The slippery slope of blame

Last weekend we were at a local garden centre – they do lovely cakes – and outside the café they had set up a mock garden.  In it was a children’s slide, with a sign propped up on its steps: “Due to Health and Safety, children must not use this slide!”  I’ve reproduced it exactly, and I had a happy and pedantic five minutes pointing out all the errors – due rather than owing, random capitalisation, excess exclamation mark and so on.  (We also wondered how using a slide could be detrimental to the health – too thrilling, perhaps?)  But it was yet another example of the lazy use of regulation and legislation to prevent behaviour that the institution itself simply does not want: I doubt that there is any health and safety regulation that mandates against the use of slides in garden centres, but this place simply (and entirely reasonably) didn’t want its stock damaged before purchase.  So why not just say so?

What has this to do with money laundering, I hear you ask.  (Yes: I do hear everything that contains the words “money laundering”.)  Well, like the elfins (for non-UK readers, that’s those working in health and safety), we AML-ers often find our cause being cited by businesses that are making decisions or taking actions that they fear will be unpopular.  And last week they (or banks, at least) were called on this by no less an Authority than the Financial Conduct one.

On 24 May 2016, the FCA published a report it had commissioned on “Drivers and Impacts of Derisking”, which found that (according to the FCA’s press release) “some banks are closing accounts for money transmission services, pawnbrokers, fintech companies, and charities operating in geographical areas perceived to present greater ML/TF risks”.  No surprise here.  But (continues the press release) in deciding on a course of action, “banks appear to weigh up a variety of benefits and costs of maintaining an account that are not always related to the financial crime risks the customer might pose [which] include specific customer considerations such as the assessment of the credit risk presented by the potential customer and the prospective profitability of a relationship.”  But what reason is given to the out-booted customer?  You’ve guessed it: AML.  And the FCA’s position on this is clear: “Banks should not use AML as an excuse for closing accounts when they are closing them for other reasons.”  In other words, don’t blame the elfins if you don’t want kids on your slide.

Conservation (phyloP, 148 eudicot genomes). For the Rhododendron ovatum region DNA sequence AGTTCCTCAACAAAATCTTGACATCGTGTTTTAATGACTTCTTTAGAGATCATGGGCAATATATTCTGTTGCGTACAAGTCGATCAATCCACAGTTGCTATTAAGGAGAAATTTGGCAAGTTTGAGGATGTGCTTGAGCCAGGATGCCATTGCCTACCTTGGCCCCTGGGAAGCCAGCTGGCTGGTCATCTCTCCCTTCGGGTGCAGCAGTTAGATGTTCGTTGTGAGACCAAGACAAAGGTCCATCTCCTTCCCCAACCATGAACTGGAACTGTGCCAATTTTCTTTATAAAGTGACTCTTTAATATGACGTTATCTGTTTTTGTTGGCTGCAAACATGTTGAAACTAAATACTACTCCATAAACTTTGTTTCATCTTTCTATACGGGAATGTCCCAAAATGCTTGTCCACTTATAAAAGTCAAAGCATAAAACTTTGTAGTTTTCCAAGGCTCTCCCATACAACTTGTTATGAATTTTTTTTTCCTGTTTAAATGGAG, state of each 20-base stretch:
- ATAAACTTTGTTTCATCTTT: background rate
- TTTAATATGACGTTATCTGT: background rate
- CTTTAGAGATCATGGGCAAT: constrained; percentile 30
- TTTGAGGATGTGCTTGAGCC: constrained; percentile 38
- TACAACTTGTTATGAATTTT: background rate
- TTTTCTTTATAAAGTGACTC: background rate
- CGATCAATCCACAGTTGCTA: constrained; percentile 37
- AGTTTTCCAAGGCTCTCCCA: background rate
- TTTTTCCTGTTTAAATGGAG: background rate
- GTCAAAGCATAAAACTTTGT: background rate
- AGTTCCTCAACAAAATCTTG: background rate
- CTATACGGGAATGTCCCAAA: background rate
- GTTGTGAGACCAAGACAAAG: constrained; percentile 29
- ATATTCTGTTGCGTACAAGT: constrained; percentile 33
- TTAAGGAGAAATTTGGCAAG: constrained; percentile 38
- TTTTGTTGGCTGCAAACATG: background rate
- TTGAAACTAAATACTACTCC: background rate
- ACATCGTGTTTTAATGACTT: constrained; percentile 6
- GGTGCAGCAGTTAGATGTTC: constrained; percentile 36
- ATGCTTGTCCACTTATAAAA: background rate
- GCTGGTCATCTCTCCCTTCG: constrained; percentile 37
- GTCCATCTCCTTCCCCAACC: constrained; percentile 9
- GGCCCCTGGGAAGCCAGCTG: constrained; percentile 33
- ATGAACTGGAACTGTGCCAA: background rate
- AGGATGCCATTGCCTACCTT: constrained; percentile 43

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3 Responses to The slippery slope of blame

  1. Adam says:

    Basically, the banks are using AML as a cover for what amounts to a type of redlining.
    I’ve also seen AML or the Money Laundering Regulations used as a generic response when someone doesn’t actually know the correct answer. An example was when I was buying my flat – the solicitor’s office said we couldn’t pay for certain fees using a credit card. When I queried this, I was told it was due to the Money Laundering regs. Of course, I didn’t let that slide. Eventually a more experienced solicitor called me back and explained the real reason (something to do with the bank and debt or something… I can’t quite recall).

    • Welcome to the blog, Adam, and thank you for your comment. Please do join me up here on my soap-box – we can stamp our feet together about the misuse/abuse of the AML requirements to justify other actions. Your solicitor is a good example that I shall pilfer for training purposes! Like you, I never let anyone fob me off with AML, but for the man in the street, it must be used regularly, which creates real (and entirely uwarranted) anti-AML feeling.
      Best wishes from Susan

  2. Jcorbyn says:

    This is classic playing the game from both sides by the authorities.

    If firms make bad decisions on client exits, other firms will step in and provide those services. The only situation where such non rational closures will not be counterbalanced by other providers are where there is i) a monopoly (not the case in most financial markets) or ii) government intervention skews the market so that NO provider finds it profitable.

    We have the second. The governments made this problem. They should fix it.

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